“The book to read is not the one that thinks for you but the one which makes you think.” Harper Lee
Today I want to introduce you to a fellow writer and published author, Greg M. Dodd. He has just completed his second work of fiction, and I am behind, having only read his first. A Seed of the Harvest clearly depicts a man determined to take his mainstream Christian life to the next level and to a higher calling. Greg was kind enough to lend us an artist’s inside perspective on his first novel.
Q: How did writing A Seed for the Harvest change your walk with the Lord?
Greg: As I developed the story about personal evangelism, I began to feel very convicted about it being purely fictional. I felt God leading me to get out and actually do what I was writing about. So I did. And through several faith conversations with real people, one of which led to a decision for Christ, I was able to write from experience rather than imagination. And it didn’t just enrich my story, it gave new purpose and meaning to my own faith and it still drives me today.
Q: What did you edit out of this book that you either wished you left in or are thankful no one ever saw?
Greg: One of my favorite scenes/chapters actually didn’t make it into the final manuscript. It involved a character named Amy, and this was her feature chapter, so to speak. But because it required a shift in story telling point of view, from Jon to Amy, I just couldn’t make it fit with the flow of the story. But I do have plans to include it in the sequel to A Seed for the Harvest, so maybe it will see the light of day at some point in the future.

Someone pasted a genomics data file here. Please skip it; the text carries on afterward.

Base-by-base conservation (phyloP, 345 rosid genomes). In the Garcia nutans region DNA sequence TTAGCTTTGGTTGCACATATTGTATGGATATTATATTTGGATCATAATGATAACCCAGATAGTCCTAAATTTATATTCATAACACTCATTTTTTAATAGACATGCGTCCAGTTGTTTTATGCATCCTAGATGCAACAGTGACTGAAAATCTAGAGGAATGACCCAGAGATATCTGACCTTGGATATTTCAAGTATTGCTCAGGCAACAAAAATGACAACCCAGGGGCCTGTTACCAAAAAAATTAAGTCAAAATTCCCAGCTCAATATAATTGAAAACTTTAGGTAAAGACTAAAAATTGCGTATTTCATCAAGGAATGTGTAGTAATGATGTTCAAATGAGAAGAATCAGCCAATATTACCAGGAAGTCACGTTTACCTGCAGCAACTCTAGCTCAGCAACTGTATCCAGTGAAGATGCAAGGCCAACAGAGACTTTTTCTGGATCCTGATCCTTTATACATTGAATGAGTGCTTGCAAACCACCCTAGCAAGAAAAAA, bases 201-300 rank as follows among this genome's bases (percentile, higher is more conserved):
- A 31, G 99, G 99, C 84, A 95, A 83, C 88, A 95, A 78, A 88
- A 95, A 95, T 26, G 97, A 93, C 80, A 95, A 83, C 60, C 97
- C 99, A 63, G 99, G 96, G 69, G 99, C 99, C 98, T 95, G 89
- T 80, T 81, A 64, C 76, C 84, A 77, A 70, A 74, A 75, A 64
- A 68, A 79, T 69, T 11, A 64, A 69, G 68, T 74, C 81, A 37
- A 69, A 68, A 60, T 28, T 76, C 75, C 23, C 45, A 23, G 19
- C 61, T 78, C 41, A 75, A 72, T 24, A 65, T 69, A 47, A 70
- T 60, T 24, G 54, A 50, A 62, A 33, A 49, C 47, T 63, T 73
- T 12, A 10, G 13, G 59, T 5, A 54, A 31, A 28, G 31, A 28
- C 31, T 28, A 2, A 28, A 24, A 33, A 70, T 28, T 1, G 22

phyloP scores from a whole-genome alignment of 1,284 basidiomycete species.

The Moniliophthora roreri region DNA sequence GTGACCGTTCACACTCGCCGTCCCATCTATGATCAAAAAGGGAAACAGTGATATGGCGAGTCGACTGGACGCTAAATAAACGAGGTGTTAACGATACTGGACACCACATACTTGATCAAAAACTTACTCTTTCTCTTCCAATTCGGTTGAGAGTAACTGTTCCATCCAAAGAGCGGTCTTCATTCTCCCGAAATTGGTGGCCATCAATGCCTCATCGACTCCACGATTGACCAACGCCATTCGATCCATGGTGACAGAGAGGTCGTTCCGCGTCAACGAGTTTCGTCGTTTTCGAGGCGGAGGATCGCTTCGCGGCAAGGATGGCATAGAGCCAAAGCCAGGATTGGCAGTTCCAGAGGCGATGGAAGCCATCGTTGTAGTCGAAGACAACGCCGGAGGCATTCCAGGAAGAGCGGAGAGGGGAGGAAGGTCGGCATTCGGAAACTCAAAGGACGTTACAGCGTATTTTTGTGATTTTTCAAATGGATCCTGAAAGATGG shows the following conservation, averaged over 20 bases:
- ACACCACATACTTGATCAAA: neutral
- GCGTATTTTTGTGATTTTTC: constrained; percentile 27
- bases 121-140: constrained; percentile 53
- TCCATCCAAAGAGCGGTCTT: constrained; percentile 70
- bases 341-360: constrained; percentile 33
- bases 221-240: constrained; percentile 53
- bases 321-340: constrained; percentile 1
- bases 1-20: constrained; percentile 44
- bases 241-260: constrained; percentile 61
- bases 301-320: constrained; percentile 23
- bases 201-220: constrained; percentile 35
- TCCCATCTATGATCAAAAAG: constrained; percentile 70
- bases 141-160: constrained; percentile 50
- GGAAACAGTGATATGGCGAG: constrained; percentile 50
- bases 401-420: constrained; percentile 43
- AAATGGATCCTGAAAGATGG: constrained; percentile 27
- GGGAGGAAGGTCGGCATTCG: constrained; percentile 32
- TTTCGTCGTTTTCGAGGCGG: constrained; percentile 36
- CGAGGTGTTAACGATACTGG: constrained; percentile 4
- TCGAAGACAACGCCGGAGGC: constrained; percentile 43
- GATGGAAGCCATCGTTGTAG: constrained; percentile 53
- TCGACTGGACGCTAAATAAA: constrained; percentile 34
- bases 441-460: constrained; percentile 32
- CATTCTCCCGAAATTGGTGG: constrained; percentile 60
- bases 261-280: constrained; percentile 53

Q: What was your hardest scene to write?
Greg: To write of the relationship struggles, missed opportunities, and mistakes the two main characters experienced, I had to dig into some of my own. And while I kept the story elements fictional, the emotion I drew from as I wrote was real and sometimes painful. But I wanted the Christian characters in the story to be relatable. And that meant they had to have flaws and regrets, as we all do. But I wanted to make clear that any redemption they may experience was not of their own doing, but that of Christ working in and through them. That made the pain of writing those hard scenes worthwhile and actually joyful in the end.
Q: Imagine you are at a relaxing lunch, the table has four chairs and you occupy one of them. Who will you invite to join you? Your answer may include anyone past or present, fiction or non-fiction. (Don’t worry if your guests will get along; this is about you! )
Greg: Pastor, author and evangelist Greg Laurie, actor and Scientologist Tom Cruise and atheist physicist Stephen Hawking. Should make for lively lunch conversation! I always enjoy a good debate.
Q: You wrote your most recent novel as a stage play. How was writing a play different from writing a standard novel?
Greg: I decided to write the The Gills Creek Five in stage play format to accentuate the dialog between the five characters. Because each chapter is a meeting of a men’s study group, the dialog tells the story. I found that weaving a story together in this way is a lot like writing music for five instruments. Each one – guitar, drums, base, violin, piano – has its own sound and feel, but when played together, they can produce a beautiful melody. It’s the same with the five characters in The Gills Creek Five. Each has a unique story to tell, different ways of communicating and different reasons for being there. Yet as the play unfolds, you see how they tell, what I hope you’ll find to be, a beautiful story.
Please visit the following links to follow Greg and find his books.